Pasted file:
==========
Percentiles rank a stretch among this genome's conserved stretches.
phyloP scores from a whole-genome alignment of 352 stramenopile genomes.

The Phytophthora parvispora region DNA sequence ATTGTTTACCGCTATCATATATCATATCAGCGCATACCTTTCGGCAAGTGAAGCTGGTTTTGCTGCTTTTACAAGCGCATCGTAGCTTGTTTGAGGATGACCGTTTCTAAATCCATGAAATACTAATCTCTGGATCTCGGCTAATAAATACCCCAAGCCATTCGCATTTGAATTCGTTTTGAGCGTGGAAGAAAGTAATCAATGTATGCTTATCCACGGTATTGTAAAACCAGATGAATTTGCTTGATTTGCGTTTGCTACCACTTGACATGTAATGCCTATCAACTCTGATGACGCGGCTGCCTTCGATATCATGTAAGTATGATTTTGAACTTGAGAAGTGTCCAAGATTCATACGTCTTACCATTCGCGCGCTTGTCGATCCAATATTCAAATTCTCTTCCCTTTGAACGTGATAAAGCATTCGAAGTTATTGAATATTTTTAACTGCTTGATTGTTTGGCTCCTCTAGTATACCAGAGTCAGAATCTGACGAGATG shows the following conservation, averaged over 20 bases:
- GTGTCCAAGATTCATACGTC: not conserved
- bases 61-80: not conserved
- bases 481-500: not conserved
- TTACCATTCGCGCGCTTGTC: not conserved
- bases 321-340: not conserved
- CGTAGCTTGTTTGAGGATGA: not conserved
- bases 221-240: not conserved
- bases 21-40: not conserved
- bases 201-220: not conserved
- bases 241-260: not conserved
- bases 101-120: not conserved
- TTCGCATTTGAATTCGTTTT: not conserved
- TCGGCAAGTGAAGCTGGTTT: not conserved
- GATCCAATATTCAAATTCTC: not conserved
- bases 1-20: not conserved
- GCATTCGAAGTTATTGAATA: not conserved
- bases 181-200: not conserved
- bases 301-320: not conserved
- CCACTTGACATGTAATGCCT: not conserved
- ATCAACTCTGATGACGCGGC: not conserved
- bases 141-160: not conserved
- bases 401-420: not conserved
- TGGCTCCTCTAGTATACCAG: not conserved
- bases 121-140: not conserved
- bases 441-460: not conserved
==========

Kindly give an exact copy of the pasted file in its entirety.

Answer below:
Percentiles rank a stretch among this genome's conserved stretches.
phyloP scores from a whole-genome alignment of 352 stramenopile genomes.

The Phytophthora parvispora region DNA sequence ATTGTTTACCGCTATCATATATCATATCAGCGCATACCTTTCGGCAAGTGAAGCTGGTTTTGCTGCTTTTACAAGCGCATCGTAGCTTGTTTGAGGATGACCGTTTCTAAATCCATGAAATACTAATCTCTGGATCTCGGCTAATAAATACCCCAAGCCATTCGCATTTGAATTCGTTTTGAGCGTGGAAGAAAGTAATCAATGTATGCTTATCCACGGTATTGTAAAACCAGATGAATTTGCTTGATTTGCGTTTGCTACCACTTGACATGTAATGCCTATCAACTCTGATGACGCGGCTGCCTTCGATATCATGTAAGTATGATTTTGAACTTGAGAAGTGTCCAAGATTCATACGTCTTACCATTCGCGCGCTTGTCGATCCAATATTCAAATTCTCTTCCCTTTGAACGTGATAAAGCATTCGAAGTTATTGAATATTTTTAACTGCTTGATTGTTTGGCTCCTCTAGTATACCAGAGTCAGAATCTGACGAGATG shows the following conservation, averaged over 20 bases:
- GTGTCCAAGATTCATACGTC: not conserved
- bases 61-80: not conserved
- bases 481-500: not conserved
- TTACCATTCGCGCGCTTGTC: not conserved
- bases 321-340: not conserved
- CGTAGCTTGTTTGAGGATGA: not conserved
- bases 221-240: not conserved
- bases 21-40: not conserved
- bases 201-220: not conserved
- bases 241-260: not conserved
- bases 101-120: not conserved
- TTCGCATTTGAATTCGTTTT: not conserved
- TCGGCAAGTGAAGCTGGTTT: not conserved
- GATCCAATATTCAAATTCTC: not conserved
- bases 1-20: not conserved
- GCATTCGAAGTTATTGAATA: not conserved
- bases 181-200: not conserved
- bases 301-320: not conserved
- CCACTTGACATGTAATGCCT: not conserved
- ATCAACTCTGATGACGCGGC: not conserved
- bases 141-160: not conserved
- bases 401-420: not conserved
- TGGCTCCTCTAGTATACCAG: not conserved
- bases 121-140: not conserved
- bases 441-460: not conserved